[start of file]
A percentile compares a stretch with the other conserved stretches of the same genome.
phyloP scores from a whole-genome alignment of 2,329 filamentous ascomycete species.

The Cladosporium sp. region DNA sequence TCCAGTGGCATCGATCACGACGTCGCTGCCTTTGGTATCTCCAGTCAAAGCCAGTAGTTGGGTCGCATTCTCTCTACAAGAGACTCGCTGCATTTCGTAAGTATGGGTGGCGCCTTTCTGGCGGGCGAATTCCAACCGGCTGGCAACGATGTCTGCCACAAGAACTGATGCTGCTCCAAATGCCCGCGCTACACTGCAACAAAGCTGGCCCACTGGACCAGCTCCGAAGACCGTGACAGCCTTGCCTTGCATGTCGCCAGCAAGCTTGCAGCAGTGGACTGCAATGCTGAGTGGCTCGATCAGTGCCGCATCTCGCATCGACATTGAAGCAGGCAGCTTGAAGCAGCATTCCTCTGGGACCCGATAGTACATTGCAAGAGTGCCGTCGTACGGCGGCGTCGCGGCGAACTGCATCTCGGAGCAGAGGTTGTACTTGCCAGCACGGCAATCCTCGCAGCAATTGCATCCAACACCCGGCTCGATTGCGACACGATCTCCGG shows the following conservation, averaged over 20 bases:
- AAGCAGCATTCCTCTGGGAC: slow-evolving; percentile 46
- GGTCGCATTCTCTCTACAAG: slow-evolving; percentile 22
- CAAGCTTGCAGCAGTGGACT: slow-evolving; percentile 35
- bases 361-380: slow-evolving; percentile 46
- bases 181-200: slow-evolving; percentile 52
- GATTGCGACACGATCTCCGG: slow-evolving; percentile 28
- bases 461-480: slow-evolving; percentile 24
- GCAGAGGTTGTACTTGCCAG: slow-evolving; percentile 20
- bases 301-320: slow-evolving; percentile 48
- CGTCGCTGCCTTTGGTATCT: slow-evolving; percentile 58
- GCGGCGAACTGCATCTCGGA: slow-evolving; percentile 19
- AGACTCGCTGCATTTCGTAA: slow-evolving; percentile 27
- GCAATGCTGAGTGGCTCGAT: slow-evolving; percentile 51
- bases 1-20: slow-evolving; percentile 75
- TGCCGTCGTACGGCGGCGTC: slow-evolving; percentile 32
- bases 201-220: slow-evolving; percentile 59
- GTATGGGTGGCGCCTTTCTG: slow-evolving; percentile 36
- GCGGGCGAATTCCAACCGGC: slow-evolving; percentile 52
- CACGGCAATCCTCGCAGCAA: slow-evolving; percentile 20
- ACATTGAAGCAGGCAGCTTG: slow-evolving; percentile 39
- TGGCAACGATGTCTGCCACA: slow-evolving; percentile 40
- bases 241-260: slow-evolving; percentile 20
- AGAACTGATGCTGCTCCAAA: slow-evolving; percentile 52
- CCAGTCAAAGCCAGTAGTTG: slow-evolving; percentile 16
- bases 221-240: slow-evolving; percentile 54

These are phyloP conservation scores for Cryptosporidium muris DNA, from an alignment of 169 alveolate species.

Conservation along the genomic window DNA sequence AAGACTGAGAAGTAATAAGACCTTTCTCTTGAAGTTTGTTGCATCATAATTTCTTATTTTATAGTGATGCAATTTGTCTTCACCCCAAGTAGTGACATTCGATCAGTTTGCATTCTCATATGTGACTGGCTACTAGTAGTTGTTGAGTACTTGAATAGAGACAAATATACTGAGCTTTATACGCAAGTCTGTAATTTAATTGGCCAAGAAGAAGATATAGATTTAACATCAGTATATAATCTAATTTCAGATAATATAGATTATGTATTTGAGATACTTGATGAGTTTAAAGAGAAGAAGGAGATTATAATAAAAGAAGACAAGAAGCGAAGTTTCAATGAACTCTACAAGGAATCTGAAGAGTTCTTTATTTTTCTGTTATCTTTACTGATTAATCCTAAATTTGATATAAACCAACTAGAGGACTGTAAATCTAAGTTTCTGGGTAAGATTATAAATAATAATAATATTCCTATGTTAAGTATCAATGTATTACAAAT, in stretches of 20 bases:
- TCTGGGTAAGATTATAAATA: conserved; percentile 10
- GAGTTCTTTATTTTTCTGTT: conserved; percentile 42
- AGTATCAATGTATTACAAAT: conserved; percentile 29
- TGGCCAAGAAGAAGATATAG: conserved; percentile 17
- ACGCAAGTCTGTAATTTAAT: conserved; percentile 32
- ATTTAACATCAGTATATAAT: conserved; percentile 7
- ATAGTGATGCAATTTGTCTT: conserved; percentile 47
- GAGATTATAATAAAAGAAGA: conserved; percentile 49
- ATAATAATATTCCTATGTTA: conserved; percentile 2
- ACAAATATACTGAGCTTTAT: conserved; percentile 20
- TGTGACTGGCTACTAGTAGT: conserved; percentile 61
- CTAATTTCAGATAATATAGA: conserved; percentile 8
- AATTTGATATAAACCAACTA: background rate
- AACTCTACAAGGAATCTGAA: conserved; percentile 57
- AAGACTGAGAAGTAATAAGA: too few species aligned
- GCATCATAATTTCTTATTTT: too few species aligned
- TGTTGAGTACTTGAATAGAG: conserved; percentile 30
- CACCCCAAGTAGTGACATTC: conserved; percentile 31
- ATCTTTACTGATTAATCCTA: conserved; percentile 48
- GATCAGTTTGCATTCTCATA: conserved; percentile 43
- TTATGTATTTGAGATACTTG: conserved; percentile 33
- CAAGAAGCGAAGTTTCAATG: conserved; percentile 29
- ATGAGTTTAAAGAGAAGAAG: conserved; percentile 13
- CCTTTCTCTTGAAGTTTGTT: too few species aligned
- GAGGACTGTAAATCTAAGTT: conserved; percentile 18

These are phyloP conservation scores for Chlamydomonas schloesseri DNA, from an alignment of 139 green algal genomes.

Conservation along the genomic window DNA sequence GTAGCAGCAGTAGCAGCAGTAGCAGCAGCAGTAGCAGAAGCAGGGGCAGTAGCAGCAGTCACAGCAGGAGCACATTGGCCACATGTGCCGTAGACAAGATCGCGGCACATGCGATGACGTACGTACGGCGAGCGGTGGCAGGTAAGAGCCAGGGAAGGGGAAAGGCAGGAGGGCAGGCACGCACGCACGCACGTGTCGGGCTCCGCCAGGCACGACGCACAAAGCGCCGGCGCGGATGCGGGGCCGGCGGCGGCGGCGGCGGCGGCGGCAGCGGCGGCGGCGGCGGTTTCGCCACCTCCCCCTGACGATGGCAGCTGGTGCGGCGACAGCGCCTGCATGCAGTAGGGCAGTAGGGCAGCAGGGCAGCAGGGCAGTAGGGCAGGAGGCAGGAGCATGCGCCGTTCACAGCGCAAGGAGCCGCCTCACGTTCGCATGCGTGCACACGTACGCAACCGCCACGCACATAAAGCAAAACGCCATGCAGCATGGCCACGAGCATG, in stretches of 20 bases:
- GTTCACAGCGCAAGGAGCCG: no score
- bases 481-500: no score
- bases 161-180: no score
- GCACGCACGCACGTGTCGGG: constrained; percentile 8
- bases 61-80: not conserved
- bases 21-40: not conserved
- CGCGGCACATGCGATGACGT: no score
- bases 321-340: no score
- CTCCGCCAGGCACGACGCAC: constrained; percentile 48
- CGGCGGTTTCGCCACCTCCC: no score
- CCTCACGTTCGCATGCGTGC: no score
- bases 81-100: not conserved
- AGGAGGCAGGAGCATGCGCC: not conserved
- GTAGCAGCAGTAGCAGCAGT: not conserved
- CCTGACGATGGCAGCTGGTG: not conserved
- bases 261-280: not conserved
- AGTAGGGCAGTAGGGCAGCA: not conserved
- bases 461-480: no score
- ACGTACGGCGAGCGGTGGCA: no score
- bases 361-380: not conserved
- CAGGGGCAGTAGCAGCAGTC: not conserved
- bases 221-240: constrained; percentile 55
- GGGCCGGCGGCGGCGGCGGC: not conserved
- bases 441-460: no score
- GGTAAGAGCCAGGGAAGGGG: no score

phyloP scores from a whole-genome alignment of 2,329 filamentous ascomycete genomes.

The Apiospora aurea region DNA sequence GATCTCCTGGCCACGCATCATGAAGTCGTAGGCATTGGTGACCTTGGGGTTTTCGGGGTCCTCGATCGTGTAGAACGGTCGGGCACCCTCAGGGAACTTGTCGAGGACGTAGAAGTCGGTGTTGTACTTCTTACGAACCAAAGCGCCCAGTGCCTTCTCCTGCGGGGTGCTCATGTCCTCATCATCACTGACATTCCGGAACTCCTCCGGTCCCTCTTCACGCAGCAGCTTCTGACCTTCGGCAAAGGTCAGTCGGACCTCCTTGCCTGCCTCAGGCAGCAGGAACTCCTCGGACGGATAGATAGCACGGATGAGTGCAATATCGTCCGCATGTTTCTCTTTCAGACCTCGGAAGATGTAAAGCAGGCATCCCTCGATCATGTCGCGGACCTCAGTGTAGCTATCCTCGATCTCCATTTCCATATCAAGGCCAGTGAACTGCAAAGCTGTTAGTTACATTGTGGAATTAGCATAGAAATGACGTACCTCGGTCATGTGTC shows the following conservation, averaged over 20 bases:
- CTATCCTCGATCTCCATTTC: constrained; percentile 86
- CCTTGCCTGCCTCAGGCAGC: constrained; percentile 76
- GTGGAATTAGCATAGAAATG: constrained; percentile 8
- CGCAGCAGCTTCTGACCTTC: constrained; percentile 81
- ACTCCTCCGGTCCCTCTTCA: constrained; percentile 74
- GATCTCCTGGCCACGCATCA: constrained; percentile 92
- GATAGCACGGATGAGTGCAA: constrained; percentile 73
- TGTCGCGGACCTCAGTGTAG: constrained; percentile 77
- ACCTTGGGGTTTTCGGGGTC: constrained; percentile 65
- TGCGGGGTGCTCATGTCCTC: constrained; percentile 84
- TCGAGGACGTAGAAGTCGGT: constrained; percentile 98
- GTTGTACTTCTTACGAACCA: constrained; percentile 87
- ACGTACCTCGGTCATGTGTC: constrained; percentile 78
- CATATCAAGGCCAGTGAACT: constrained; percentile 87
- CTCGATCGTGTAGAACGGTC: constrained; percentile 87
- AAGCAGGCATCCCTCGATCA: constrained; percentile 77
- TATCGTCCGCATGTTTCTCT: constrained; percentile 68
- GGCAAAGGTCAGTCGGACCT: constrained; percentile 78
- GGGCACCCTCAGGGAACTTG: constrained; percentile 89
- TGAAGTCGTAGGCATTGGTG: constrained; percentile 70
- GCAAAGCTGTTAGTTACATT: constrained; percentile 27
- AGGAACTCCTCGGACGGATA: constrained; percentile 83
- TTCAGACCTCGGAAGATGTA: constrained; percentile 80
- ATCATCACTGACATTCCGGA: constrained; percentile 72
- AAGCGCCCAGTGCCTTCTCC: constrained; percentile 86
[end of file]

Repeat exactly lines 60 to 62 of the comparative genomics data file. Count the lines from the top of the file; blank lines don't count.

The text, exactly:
- bases 161-180: no score
- GCACGCACGCACGTGTCGGG: constrained; percentile 8
- bases 61-80: not conserved